Islamist militant group Boko Haram has increasingly used suicide bombers in its eight-year insurgency
Four people were killed in suicide bomb attacks at a camp for those displaced by the Boko Haram conflict in northeast Nigeria, the emergency services said on Monday.
Abdulkadir Ibrahim, from the National Emergency Management Agency, said the blasts happened at about 11:20 pm (2220 GMT) on Sunday, just outside the Borno state capital of Maiduguri.
"Two suicide bombers (a male and a female) detonated their improvised explosive devices at Dalori 1 IDP (internally displaced persons) camp, leading to the death of three IDPs, while 17 others were injured," he said in a statement.
"Another incident occurred at Dalori 2 IDP camp, where a suicide bomber was intercepted, leading to the death of the suicide bomber."
Ahmed Sartori, the head of the Borno state emergency management agency, said the death toll had risen by late morning.
"The death toll is now four, with the death of one more victim," he told AFP, adding that another suicide bomber had died trying to get into the city's university.
"A suicide bomber exploded while he was trying to scale the barbed wire fence at the university," he said.
A trench is currently being dug around the campus, which lies on the edge of Maiduguri, to deter intruders after a spate of suicide bomb attacks on the premises.
The Islamist militant group Boko Haram has increasingly used suicide bombers in its eight-year insurgency that has left at least 20,000 dead and displaced more than 2.6 million others.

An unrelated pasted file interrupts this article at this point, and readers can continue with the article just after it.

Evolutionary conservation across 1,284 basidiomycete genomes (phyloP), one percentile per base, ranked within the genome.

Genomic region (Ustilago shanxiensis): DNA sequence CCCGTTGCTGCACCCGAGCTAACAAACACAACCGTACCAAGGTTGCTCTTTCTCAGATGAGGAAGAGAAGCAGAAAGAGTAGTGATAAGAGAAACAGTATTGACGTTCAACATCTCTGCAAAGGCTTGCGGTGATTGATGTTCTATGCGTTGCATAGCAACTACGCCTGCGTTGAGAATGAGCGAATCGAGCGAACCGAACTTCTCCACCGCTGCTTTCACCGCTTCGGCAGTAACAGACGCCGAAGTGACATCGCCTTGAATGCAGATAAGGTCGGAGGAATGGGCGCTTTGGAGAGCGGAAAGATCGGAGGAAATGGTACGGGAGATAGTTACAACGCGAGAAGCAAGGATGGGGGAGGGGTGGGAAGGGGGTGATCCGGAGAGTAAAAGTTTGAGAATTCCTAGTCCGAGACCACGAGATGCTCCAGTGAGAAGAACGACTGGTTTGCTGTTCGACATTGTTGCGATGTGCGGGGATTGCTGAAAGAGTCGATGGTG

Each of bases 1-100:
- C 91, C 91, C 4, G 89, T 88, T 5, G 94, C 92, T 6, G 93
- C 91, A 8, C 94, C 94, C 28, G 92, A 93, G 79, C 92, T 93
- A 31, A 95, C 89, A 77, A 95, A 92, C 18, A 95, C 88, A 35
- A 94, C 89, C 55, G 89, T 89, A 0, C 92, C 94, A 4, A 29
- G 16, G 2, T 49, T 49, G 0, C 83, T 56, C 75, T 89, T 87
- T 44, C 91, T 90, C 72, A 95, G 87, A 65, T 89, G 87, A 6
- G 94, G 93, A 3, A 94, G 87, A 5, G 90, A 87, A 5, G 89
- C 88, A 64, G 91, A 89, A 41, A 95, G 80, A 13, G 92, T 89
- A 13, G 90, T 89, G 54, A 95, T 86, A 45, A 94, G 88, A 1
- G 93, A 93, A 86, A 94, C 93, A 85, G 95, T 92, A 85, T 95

Dalori, which is about 15 kilometres (nine miles) from Maiduguri, houses some 50,000 people in makeshift accommodation and has been targeted by bombers before.
On the evening of June 18, two women blew themselves up at Dalori 2, where 10,000 people are living, The attack injured several IDPs but killed only the bombers.
It followed a separate attack at nearby Kofa village, where two women used as human bombs exploded, killing at least 16.
On January 30 last year, at least 85 people were killed when militant fighters stormed and torched Dalori village and tried to gain access to the IDP camps.
Nigeria's military and government maintain the jihadists are a spent force after a sustained counter-insurgency pushed them out of captured territory since early 2015.
But signs remain that the violence is far from over. On Sunday, police in the northern city of Kano said they had arrested five Boko Haram members after a gunfight.
Kano state police chief Rabiu Yusuf said the three men and two women were suspected of planning attacks on markets and places of worship.
The city has seen a lull in Boko Haram activity since a November 2014 gun and suicide attack at the main mosque killed more than 100.
An internal army memo, seen by AFP, also indicated Boko Haram was back in its "Camp Zero" enclave in the Sambisa Forest of Borno, which had been declared cleared in December last year.
Nigeria's highest-ranking army officer, Lieutenant General Tukur Buratai, has ordered troops to capture Boko Haram's leader Abubakar Shekau "dead or alive" within 40 days.
The authorities have previously declared the elusive Shekau dead on a number of occasions, only for him to reappear in video messages.
Yan St-Pierre, the head of the Modern Security Consulting (MOSECON) group and a counter-terrorism advisor, told AFP the chief of army staff's order was "more rhetoric than fact".
"The Nigerian Army needs a boost and even if unsuccessful the ultimatum is nonetheless a reminder that (it) needs a big result and some form of success needs to be delivered," he said.
Africa security specialist Ryan Cummings suggested the time-frame could coincide with the end of the rainy season in October to prevent greater Boko Haram movement.
Politics could also be behind the statement, said St-Pierre, with President Muhammadu Buhari on indefinite sick leave and under pressure to ease public concerns about his health.